That has been my experience of the theatre workshop I did for instance: http://rdwbizz.blogspot.co.uk/2012/11/the-rainbow-of-desire-boal-method-of.html


Rachel B. Wickert Fri 28 Mar 2014 12:02PM

@gwynjones @elizabethwillmotth @aldodemartelaere @samburcher

I've been on the look out for inspiring examples of news innovative artistic collaborative concept. I stumbled on this one from the Big Live Arts Group (a loomio group based in New Zealand). It has got many of the essential ingredients that we've been discussing about e.g. the mix of open innovation, tech/scientific insights, the arts/crafts, sustainability, collaboration via cross-fertilisation, community spirit regeneration, autonomy and experimentation.

They are happy for me to share it so here it is attached. Any sparks? ;-)


Sam Burcher Mon 31 Mar 2014 6:03PM

Hi Rachel,

I've just got back from five days farming in Devon. Can't open your link for Big Live Arts, so will search through Google and get back to you with my thoughts. Sam


Rachel B. Wickert Tue 1 Apr 2014 9:54AM

Hey @samburcher, farming in Devon sounds fab! Attached the snapshot of the google doc FYI…



Rachel B. Wickert Tue 1 Apr 2014 9:54AM

page 2


Rachel B. Wickert Tue 1 Apr 2014 9:55AM

and some of the pics that go with it!


Rachel B. Wickert Tue 1 Apr 2014 9:56AM


Aldo De Martelaere Fri 4 Apr 2014 10:35AM

I think I'm getting closer, @rachelbwickert:

There is a kind of thickness and richness in the patterns of daily life, that specialisations are frantically running around and are unable to finally capture in a way that means something to most people. Art, however, shares in the thickness of its 'subject' and simultaneously clarifies it.

Again, the image of concentric circles comes to mind. It also reminds me a bit of Dante's Purgatory, where well-intentioned people move around restlessly, striving for Heaven. It also makes me think of the subtitle of shiftN - my former employer: 'clarity in complexity'. Only, the pursued clarity is not primarily an intellectual, but an artistic endeavour.


Rachel B. Wickert Thu 10 Apr 2014 6:07PM

Yes! @aldodemartelaere You got it.

Interesting you mentioned shitN. I had an interesting exchange with Philippe last week around that issue through the prism of the different but, I believe complementary ways, we approach the process of "Resilience" (and therefore its enablement).

ShiftN's primary angle is through the intellect first than, possibly, acknowledging the lived-experience: see the community resilience systems map they recently did for a US Foundation here: http://shiftn.com/jpb/ and here http://vis.shiftn.com/sym/#philippe/Resilience%20v%204_1/1

MetM's primary angle (model if you wish) is through the acknowledgement of the visceral experience than bringing the intellect in for good balance: http://rdwbizz.blogspot.be/2014/01/creating-conditions-for-childrens.html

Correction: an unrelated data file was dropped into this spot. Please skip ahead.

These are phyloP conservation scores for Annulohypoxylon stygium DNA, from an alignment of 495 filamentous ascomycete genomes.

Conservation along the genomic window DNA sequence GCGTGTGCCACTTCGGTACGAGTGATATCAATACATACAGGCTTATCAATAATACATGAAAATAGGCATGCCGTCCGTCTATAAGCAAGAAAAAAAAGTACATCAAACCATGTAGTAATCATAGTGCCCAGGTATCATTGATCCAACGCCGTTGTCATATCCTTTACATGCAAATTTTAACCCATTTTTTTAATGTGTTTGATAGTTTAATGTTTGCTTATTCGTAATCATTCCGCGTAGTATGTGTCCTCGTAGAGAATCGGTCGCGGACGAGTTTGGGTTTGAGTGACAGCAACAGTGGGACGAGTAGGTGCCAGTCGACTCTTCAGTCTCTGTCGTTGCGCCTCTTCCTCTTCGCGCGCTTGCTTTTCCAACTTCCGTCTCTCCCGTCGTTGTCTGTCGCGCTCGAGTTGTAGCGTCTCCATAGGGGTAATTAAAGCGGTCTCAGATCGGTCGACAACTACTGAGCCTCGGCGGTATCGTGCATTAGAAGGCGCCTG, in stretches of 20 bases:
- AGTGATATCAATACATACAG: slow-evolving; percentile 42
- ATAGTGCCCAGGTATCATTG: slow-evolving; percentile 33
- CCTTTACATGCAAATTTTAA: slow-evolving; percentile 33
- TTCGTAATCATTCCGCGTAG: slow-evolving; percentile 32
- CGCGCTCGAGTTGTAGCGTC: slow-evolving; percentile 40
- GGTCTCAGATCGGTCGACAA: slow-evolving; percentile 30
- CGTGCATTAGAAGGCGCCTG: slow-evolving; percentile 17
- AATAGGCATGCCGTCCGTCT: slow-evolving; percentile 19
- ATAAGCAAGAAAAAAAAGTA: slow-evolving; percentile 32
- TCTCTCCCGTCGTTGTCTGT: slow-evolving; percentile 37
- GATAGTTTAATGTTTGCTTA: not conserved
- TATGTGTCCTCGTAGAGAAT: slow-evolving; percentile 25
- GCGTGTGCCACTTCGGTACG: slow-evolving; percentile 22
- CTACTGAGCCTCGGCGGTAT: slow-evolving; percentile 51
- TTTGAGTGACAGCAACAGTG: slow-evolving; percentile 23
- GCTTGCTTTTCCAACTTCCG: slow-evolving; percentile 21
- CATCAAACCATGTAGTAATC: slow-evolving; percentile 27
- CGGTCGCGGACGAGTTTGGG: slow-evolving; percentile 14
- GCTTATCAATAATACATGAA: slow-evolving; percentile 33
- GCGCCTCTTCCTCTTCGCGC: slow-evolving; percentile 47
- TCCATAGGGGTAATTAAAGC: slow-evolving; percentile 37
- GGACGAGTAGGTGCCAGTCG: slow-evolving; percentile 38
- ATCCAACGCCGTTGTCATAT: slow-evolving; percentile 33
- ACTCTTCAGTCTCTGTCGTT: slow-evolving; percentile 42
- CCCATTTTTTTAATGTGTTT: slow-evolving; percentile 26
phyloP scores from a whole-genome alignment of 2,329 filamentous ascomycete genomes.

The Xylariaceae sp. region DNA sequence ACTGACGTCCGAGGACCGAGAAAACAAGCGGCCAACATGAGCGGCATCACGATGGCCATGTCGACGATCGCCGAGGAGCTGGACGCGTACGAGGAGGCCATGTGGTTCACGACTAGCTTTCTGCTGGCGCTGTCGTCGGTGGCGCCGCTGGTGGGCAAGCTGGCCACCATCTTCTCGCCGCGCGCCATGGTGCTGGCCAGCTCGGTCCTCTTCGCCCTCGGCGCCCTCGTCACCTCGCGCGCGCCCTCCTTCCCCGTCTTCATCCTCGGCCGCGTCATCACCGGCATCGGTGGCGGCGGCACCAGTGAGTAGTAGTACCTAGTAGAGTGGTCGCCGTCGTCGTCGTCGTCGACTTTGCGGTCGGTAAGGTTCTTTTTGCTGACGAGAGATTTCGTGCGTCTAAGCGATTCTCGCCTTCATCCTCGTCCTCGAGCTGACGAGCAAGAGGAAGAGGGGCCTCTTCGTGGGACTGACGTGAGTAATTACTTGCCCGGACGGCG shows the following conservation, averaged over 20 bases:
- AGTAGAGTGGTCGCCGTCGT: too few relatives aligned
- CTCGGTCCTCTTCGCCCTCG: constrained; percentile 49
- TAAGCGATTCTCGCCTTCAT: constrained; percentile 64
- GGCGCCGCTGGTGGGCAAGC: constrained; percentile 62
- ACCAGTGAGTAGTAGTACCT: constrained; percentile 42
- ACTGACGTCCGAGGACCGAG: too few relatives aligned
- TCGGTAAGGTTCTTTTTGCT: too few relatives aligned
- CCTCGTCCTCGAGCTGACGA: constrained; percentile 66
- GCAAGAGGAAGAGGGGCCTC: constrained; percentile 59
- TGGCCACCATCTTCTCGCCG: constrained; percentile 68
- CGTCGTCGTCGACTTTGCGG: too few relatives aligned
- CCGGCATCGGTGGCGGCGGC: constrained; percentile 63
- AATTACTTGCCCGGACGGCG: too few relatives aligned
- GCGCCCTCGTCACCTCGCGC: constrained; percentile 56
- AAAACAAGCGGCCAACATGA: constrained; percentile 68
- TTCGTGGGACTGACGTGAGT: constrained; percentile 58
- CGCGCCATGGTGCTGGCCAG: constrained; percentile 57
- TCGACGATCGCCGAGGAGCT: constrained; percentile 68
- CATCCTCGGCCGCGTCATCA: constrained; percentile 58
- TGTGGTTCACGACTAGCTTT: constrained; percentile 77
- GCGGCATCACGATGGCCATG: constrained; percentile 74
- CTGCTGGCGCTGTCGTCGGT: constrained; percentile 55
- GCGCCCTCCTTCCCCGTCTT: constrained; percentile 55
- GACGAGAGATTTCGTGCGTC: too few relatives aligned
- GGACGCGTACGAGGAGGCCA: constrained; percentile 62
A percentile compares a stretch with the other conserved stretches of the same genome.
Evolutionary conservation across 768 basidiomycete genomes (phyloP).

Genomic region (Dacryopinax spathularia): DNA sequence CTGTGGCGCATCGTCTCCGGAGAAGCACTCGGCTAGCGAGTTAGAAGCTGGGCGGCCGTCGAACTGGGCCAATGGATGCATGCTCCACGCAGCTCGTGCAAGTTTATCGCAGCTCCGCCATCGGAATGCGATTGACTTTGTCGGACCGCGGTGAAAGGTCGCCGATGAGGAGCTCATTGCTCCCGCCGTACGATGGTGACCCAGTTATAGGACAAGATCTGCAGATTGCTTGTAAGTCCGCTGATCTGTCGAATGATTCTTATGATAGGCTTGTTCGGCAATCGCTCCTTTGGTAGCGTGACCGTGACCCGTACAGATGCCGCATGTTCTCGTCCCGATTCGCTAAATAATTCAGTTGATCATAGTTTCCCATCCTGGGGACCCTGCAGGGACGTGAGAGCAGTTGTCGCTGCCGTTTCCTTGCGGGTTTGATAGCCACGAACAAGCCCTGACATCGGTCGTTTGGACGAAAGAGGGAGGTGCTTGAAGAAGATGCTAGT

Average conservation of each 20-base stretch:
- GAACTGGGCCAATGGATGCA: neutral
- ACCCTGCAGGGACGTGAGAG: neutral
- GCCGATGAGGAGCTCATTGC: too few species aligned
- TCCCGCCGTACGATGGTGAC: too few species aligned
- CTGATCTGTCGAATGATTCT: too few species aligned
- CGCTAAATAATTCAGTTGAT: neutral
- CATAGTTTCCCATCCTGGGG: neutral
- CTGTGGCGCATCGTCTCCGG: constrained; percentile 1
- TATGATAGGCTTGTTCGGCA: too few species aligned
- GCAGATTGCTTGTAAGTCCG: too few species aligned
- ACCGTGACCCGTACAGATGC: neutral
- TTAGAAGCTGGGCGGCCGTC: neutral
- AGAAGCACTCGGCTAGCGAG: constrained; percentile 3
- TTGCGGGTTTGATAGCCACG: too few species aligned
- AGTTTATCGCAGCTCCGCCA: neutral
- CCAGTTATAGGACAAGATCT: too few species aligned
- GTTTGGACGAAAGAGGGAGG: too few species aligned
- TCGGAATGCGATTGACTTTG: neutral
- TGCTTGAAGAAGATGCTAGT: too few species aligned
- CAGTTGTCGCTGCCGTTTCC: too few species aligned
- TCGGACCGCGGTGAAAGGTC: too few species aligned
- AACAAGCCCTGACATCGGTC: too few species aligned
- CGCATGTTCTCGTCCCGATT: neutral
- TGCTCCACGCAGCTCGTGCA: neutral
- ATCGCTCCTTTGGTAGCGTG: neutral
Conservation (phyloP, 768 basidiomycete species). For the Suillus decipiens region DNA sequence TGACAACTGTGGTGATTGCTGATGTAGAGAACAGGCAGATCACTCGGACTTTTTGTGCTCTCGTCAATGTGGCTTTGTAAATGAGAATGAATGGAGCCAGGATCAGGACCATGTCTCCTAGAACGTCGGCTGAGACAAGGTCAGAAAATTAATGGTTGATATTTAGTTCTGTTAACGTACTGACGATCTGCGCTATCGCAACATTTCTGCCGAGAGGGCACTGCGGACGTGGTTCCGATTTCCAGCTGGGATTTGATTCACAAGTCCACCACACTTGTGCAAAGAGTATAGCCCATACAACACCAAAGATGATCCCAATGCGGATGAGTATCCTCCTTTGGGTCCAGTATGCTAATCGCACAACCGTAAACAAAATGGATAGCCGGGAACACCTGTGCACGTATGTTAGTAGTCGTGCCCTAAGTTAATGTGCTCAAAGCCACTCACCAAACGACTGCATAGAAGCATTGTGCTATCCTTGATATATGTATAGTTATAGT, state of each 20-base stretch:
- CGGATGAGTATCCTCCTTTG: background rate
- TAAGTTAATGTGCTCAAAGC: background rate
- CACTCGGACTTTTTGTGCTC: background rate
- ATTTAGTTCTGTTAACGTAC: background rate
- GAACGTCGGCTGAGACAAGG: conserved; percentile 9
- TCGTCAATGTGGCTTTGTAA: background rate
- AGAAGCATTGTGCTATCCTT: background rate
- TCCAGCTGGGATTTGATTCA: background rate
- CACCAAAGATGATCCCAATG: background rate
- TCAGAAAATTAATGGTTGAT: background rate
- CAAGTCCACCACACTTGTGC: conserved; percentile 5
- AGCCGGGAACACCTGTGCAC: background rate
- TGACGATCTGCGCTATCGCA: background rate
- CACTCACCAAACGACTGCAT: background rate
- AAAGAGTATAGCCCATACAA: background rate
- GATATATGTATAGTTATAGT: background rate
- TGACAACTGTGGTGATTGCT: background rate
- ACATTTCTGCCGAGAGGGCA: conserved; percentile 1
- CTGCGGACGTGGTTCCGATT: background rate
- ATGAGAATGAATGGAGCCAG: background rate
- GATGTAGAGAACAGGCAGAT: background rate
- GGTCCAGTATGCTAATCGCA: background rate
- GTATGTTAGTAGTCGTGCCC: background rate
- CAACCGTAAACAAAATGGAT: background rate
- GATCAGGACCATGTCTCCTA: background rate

Philippe's view oscillate between these two different positions that he nicely summarised using these 2 questions:
- Is Resilience a set of normative choices within the contours of which we can try to work systemically? 
- Or is Resilience an emergent property that is the result of standing systemically in the world?

I am definitely closer to the emergent property than Philippe, on his spectrum. But while his first interest lies in searching for a model for Resilience, I am more interested in the stories of Resilience crossing life forms. Hence the creation of a number of stuff that can support that on a grand scale.

In essence, I believe the key lies in embodied not disembodied, in circles not lines, in emergence not certainty.

This said Philip and I, we both feel that each others approach could be complementary. Rest to find how. To Be Continued...

@samburcher @elizabethwillmotth @gwynjones


Aldo De Martelaere Mon 5 May 2014 10:58PM

Hi everybody,

I find the following article worth thinking about:


The relation between perception and thinking is worth reflecting about, I believe. There is no perceiving without thinking, according to recent findings in neurology.

I think that perception and thought are both consciously involved in experiencing art. There is a constant attempt to free oneself from thought and look or hear or read afresh.

Something similar might be the case in moral judgment. Freeing oneself from thought is here a kind of freeing oneself from prejudice. Which requires empathy.

@rachelbwickert @samburcher @elizabethwillmotth @gwynjones


Elizabeth Willmott-Harrop Wed 4 Jun 2014 1:53PM

@aldodemartelaere That is a really interesting article - reminds me also of emotional trauma and how without healing and interventions one can not "unsee" danger in relationships for example.

@rachelbwickert The systems thinking links you have given are very interesting eg http://www.pinterest.com/pin/318066792406168464/
http://vis.shiftn.com/sym/#philippe/Resilience v 4_1/1
However this is something totally new to me (but attractive as I am a visual person) so am keen to discuss on our group call later!

V best, Elizabeth


Rachel B. Wickert Wed 11 Jun 2014 9:46AM

Super Sense

Hello @samburcher @aldodemartelaere @elizabethwillmotth

I received an invite this morning from Super Sense. I thought it fitted well in our discussion here. It is a nice practical example of a way designed to get people out of their comfort zone but comfortably so they can discover and better appreciate their natural surroundings and their own abilities.

Basically, they organize blind experiences that alter the way participants perceive the world with the aim to empower and support each other.

I have no doubt you are familiar with all kinds of team building workshop including the walking on fire ones. I just thought this one was refreshingly different as it turns upside down the idea of disability for a start.

Teaser: https://www.youtube.com/watch?v=aiLZI0lk76E&feature=youtu.be

Groups are invited to engage in interactive activities lasting around 3 hours either around a dinner ( I thought of you in particular @Iliana as it could be something you could do in your restaurant?) or during a walk in the wood for example. They have a series of these sessions next week on 20 and 21 June during Bristol Big Green week.


Cheers, Rachel